Justin Trudeau came to Alberta last week and amidst stoneface employees at the Trans Mountain pipeline terminal just outside Edmonton held what can only be described as an election campaign photo-op.
He spoke forcefully about tackling environmental issues while at the same time ensuring jobs in the energy sector by green lighting controversial projects, such as the Trans Mountain pipeline expansion, which will ship diluted bitumen from Alberta to the B.C. coast.
But who was this message directed to? Most Albertans are firmly entrenched in the conservative camp and will likely stay there no matter what Trudeau does.
So why come to Alberta at all
Because it makes a great stage setting from which to send messages to the rest of Canada, especially Ontario and Quebec where all the votes are.
Kenney didn’t show up at Trudeau’s event to promote the pipeline, a pipeline the federal government now owns.
That’s not surprising since Kenney doesn’t want to be seen anywhere near Trudeau, who he has accused of trying to shut down Alberta’s oil and gas industry.
Never mind that buying a pipeline seems to indicate the exact opposite.
During the recent provincial election campaign Kenney smeared NDP leader Rachel Notley by constantly referring to the “Notley/Trudeau Alliance” as traitorous to Alberta’s interests.
Kenney has also killed Alberta’s carbon tax, which was part of Trudeau’s national strategy to reduce carbon emissions. He has set up a war room to combat what he calls environmentalists’ lies and defamation of the oil industry.
He has established a quasi-public inquiry to root out foreign funding of environmental groups that conspiracy mongers say is actually money from U.S. oil interests who want to thwart Canada’s oil sector.
And Kenney is keen to flaunt threats of separation from Canada.
During the annual premiers’ meeting in Saskatoon last week he warned Trudeau that a majority of Albertans are tired of contributing money to equalization payments and are seriously considering secession.
This is a radical agenda that goes over well in Alberta but to the rest of Canada may sound somewhat alarming.
So why wouldn’t Trudeau and the Liberals set themselves up as the “reasonable” ones who have the interests of all Canadians at heart
The party of national unity? The party that can bridge the differences between the interests of workers supporting their families and those who want action on environmental issues and climate change?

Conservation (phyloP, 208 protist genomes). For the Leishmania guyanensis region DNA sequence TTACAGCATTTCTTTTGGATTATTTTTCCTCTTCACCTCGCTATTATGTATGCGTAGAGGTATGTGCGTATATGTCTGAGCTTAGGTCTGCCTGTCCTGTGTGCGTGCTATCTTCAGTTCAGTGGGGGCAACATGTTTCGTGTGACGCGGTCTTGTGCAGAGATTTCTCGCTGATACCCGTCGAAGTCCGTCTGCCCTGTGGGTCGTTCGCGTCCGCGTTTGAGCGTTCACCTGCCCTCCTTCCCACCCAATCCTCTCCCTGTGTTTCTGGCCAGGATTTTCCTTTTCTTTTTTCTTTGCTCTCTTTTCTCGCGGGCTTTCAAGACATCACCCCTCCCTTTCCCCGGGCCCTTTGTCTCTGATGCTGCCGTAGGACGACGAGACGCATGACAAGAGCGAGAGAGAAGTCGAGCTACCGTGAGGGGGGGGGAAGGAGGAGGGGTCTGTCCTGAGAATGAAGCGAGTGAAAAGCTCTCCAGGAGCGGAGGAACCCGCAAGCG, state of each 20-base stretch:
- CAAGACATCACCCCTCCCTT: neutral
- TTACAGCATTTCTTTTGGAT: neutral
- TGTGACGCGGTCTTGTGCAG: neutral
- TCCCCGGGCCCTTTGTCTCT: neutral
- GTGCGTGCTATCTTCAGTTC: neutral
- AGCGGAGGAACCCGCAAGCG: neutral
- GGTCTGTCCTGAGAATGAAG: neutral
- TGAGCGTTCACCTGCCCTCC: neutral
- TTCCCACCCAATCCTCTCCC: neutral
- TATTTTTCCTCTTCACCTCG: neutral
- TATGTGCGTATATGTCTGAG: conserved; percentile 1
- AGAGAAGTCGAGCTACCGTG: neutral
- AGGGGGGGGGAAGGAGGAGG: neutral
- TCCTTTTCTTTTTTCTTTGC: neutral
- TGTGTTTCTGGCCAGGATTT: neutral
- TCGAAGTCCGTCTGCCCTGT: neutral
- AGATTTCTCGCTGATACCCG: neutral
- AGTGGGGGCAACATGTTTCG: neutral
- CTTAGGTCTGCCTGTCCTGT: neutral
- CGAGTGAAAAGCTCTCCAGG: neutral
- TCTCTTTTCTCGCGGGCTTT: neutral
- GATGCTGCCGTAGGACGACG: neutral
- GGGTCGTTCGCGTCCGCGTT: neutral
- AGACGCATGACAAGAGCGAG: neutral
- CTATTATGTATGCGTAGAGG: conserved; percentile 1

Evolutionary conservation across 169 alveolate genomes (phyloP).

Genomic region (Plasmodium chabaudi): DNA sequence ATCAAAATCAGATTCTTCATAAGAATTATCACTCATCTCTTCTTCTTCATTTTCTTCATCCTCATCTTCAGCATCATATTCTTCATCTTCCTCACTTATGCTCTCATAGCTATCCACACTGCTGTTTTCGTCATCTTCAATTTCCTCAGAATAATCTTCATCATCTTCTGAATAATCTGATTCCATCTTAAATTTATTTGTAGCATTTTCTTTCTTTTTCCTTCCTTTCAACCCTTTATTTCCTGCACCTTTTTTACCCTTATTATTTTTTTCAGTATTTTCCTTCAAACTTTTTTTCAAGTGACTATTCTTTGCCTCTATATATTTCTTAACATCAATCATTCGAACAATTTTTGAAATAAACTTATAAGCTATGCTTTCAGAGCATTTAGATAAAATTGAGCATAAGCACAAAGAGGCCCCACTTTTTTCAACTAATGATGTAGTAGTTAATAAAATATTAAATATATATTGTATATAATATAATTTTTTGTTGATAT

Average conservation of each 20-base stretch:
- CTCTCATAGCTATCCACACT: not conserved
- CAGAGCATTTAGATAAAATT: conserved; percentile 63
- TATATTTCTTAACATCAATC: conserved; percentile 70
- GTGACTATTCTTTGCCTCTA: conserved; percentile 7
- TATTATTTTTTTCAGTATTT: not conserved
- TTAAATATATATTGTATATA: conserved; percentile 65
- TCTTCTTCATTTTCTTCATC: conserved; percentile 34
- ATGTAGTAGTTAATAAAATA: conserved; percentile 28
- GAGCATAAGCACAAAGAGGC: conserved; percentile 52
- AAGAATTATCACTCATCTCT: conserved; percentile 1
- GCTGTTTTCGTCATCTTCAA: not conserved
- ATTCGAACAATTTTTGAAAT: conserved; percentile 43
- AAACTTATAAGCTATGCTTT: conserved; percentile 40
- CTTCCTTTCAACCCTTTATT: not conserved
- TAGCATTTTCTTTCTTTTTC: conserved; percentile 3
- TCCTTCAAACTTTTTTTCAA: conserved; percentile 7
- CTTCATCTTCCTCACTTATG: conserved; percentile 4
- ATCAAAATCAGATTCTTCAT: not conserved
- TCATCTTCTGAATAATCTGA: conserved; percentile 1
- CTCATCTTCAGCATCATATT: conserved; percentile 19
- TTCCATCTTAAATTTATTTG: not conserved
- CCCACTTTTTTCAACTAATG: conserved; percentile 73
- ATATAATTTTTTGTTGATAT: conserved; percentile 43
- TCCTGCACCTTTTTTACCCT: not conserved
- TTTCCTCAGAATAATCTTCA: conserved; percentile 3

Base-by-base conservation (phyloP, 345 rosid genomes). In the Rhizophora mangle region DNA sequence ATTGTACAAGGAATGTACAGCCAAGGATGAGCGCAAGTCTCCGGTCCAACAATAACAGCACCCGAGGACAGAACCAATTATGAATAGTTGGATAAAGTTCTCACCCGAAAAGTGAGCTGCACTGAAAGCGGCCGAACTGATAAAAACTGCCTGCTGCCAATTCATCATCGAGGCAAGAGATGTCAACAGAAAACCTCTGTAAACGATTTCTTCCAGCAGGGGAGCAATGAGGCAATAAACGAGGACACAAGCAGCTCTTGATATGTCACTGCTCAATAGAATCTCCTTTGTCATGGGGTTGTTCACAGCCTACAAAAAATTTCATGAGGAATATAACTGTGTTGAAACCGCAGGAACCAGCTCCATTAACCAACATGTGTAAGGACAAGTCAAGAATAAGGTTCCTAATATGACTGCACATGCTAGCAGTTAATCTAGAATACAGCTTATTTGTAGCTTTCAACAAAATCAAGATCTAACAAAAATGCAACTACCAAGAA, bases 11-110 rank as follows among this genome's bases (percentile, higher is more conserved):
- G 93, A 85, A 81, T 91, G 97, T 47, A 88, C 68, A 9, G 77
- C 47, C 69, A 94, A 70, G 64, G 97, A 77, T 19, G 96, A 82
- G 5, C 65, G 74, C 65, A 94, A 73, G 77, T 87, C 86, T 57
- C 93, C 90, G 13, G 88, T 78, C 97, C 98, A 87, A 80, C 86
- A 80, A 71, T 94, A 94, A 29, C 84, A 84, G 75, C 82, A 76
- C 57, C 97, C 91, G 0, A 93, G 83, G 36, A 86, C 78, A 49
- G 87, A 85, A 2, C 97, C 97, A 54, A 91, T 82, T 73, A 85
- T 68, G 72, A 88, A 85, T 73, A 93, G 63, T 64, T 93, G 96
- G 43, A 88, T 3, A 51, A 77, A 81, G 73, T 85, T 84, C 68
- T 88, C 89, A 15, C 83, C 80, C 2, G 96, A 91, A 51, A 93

Why wouldn’t Trudeau prove his bravado by pitching his message to Canadians from the very province where so many people detest him?
Just as Doug Ford’s oafish brand of conservatism is hurting Andrew Scheer’s federal election ambitions in Ontario, so might Kenney’s agenda, which has been enthusiastically embraced by the federal Conservatives, hurt them outside Alberta.
Maybe they should rein him in too.
If they don’t, Trudeau can easily point to the Liberals as “not them” but a more unifying party.
Of course, in some parts of the country the Liberals are not green enough for voters. Spurred on by the radical agenda promoted by Kenney and Scheer they will likely turn to the Greens or the NDP. Or they might reconsider the Liberals.
That Trudeau was speaking in Alberta but really to the Rest of Canada, especially Ontario and Quebec, when he came to the Trans Mountain pipeline terminal last week was highlighted by his answer to a question lobbed at him from a Radio-Canada reporter.
The reporter asked about the nomination of Steven Guilbeault as a Liberal candidate in Quebec.
Guilbeault is a high profile environmentalist, who has campaigned vociferously against the Trans Mountain pipeline expansion in a province where oil pipelines are seen as an abomination.
Trudeau looked only too pleased to answer that question in French and English.
“Canadians have a broad range of views on a lot of different issues and one of the important things for us is to make sure that we’re listening to the voices of Canadians, to the preoccupations of Canadians,” Trudeau replied.
So much for Kenney’s paranoid and aggressive stance toward anyone who is anti-oil.
No question, Kenney will make it much easier for Canadians outside Alberta to decide to vote Liberal, NDP or Green